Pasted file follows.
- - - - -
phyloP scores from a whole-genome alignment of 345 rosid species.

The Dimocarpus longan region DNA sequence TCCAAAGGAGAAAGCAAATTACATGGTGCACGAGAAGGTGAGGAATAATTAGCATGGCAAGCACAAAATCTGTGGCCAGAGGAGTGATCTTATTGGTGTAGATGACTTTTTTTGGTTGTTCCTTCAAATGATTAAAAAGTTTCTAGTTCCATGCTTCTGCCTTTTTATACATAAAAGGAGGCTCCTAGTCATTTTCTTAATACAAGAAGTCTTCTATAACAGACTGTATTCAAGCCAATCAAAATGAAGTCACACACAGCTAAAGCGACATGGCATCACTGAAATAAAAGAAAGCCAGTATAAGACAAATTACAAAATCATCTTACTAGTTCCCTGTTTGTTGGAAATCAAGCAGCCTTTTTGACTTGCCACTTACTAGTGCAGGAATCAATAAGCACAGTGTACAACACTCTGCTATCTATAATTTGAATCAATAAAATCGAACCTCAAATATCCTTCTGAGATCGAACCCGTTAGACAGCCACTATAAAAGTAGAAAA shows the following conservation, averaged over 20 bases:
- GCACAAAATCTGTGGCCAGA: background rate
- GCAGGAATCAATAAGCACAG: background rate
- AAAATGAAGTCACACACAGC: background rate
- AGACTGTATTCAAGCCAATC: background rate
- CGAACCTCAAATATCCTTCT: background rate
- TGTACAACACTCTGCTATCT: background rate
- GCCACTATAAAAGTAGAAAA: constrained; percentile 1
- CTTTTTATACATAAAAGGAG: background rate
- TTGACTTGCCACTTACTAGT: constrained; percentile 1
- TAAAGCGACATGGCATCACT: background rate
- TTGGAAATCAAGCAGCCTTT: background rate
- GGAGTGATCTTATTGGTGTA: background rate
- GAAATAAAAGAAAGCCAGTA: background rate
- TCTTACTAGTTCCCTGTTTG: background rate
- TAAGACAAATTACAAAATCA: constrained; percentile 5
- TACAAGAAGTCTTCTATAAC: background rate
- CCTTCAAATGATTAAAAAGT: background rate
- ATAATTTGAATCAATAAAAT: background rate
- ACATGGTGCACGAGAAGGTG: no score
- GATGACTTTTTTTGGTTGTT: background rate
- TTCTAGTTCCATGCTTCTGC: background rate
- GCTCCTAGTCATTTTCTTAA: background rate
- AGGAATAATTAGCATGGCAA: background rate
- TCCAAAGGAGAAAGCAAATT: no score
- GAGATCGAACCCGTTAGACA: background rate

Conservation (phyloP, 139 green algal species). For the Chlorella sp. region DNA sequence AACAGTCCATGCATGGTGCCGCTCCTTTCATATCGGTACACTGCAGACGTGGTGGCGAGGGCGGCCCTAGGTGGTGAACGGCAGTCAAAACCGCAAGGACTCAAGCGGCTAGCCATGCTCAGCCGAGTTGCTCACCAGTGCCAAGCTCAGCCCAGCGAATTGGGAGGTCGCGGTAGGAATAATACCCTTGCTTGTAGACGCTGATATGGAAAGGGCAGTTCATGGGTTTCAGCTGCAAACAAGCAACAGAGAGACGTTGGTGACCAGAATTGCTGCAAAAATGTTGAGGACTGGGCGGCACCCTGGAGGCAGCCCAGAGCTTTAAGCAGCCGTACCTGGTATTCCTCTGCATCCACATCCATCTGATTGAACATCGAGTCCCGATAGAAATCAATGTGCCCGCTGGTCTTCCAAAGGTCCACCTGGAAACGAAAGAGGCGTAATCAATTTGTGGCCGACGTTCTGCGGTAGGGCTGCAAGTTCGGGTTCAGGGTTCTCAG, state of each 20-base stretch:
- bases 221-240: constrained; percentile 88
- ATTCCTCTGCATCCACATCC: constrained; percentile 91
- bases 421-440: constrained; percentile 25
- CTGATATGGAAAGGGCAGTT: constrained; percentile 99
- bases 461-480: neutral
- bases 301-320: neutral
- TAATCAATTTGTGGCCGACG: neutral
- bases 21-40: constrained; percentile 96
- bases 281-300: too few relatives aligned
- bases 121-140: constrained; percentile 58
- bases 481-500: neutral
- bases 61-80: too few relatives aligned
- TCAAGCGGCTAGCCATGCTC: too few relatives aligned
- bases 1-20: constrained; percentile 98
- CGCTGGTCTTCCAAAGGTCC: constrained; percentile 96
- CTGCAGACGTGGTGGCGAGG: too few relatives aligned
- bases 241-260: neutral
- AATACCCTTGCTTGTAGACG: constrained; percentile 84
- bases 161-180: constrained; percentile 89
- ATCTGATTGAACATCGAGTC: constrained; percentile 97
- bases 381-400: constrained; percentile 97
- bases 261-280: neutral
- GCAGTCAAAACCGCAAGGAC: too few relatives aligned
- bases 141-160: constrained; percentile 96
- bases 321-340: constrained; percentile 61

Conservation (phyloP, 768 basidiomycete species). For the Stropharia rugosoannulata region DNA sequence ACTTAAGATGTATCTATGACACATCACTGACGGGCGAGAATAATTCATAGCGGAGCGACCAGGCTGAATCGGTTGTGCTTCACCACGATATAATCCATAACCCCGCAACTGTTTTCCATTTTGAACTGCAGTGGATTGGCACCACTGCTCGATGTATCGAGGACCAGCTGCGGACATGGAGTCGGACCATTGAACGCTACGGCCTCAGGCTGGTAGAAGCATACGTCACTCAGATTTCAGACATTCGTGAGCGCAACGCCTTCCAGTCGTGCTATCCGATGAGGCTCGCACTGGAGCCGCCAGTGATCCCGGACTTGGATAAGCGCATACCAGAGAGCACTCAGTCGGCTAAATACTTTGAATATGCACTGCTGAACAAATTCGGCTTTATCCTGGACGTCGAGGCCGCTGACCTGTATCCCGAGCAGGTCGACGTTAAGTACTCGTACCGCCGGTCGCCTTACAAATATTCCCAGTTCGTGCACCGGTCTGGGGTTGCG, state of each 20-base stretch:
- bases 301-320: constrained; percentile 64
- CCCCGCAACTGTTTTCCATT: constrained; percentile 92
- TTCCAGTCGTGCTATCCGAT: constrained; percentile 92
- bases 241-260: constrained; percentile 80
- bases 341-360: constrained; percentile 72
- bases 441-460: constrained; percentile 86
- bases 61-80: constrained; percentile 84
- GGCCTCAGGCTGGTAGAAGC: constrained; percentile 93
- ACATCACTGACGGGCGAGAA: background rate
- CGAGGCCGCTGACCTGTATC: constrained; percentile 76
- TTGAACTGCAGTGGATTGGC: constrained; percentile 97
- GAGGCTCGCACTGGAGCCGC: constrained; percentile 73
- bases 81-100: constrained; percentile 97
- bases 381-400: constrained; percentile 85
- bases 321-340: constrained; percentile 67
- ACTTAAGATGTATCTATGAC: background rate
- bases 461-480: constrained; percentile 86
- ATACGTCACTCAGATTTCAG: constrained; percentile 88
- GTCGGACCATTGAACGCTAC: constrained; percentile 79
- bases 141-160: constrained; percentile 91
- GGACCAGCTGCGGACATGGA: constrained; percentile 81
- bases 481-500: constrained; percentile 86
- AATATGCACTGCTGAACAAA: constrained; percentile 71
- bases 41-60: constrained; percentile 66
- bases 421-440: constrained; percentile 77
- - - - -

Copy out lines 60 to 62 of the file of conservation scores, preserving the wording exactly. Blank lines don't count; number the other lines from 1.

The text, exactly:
- bases 441-460: constrained; percentile 86
- bases 61-80: constrained; percentile 84
- GGCCTCAGGCTGGTAGAAGC: constrained; percentile 93